How to Make Video Look More Like Film
It ain't that easy, especially with consumer camcorders.
I believe the biggest difference between film and video is the sharpness of backgrounds
determined by the depth of field. Soft backgrounds behind people give a 3-dimentional
look that we are used to on film. Video cameras have much shorter focal length
lenses for the same field of view as 35-mm film cameras. It makes it much more
difficult to soften backgrounds, especially camcorders with 1/4" video chips
and their 4 to 40 mm lenses. The equivalent zoom lens for a 35-mm camera is a
25-250 mm lens. The less depth of field of 2/3 inch chips professional cameras
with a 10 to 120 mm lens help some, but there are still problems. Video cameras
shoot better images when the lens is not wide open (f-1.4). Film lenses are usually
sharp and can be used wide open.
Depth of field is dependent upon only 2 factors. Focal Length and F-Stop. If a 40 mm lens is telephoto on a consumer camcorder but slightly wide angle on a 35 mm movie camera, you have to place the camcorder a long ways away from your subject to get the same depth of field and frame size. When you do this you have a much more difficult time making small composition moves on your tripod and the selection of background is very dependent upon small changes in the camera position. Go outside with your camera and try this to understand what I am talking about.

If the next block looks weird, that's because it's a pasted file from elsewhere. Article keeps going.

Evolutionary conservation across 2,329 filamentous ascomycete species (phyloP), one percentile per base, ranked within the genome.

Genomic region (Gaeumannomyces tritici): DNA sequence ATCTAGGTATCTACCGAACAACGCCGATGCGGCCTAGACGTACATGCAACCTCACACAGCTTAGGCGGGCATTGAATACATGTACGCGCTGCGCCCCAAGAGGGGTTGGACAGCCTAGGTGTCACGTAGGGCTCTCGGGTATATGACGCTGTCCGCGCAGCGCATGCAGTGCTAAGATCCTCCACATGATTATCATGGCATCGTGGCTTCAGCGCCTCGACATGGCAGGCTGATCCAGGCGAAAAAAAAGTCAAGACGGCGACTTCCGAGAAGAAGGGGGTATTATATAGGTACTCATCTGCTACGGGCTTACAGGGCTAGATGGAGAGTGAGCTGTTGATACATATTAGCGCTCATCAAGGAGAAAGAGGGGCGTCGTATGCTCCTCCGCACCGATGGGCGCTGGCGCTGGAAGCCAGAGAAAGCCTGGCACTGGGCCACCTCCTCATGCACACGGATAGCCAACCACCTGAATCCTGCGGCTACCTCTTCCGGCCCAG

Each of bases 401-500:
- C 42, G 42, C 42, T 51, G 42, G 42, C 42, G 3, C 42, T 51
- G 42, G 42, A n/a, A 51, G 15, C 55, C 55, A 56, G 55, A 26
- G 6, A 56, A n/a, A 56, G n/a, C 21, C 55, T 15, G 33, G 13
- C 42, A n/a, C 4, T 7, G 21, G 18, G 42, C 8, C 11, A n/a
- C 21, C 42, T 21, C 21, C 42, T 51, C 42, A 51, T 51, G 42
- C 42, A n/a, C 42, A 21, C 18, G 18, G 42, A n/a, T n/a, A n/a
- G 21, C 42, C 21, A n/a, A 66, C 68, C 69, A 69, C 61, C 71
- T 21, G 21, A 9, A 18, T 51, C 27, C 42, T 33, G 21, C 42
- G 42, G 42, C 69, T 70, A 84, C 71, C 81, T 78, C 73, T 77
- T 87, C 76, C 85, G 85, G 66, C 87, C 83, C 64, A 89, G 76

Finding a camera position with the right background and a place for your talent becomes a challenge if you want a soft background. If you are also directing your talent, being 20 or 30 feet away is not easy. If you are intentionally wanting a candid camera look, placing the camera at a distance is good. Getting the camera far away can relax non-actors.
To shoot at a wider F-stop you can increased the shutter speed on a video camera, but the results can produce objectionable strobing. Neutral density filters in front of the lens are a better solution. (Besides the one build into many professional camera.)
I believe that lighting is a second important factor. Film shooters who understand
the limits of video can photograph some very good-looking video images. Video
people who learned under the conditions of old tube cameras with contrast limits
have to learn how much more freedom the new cameras allow. News people have often
lower requirements of "acceptable" quality.
© Copyright 1999-2004 Ron Dexter.
All Rights Reserved.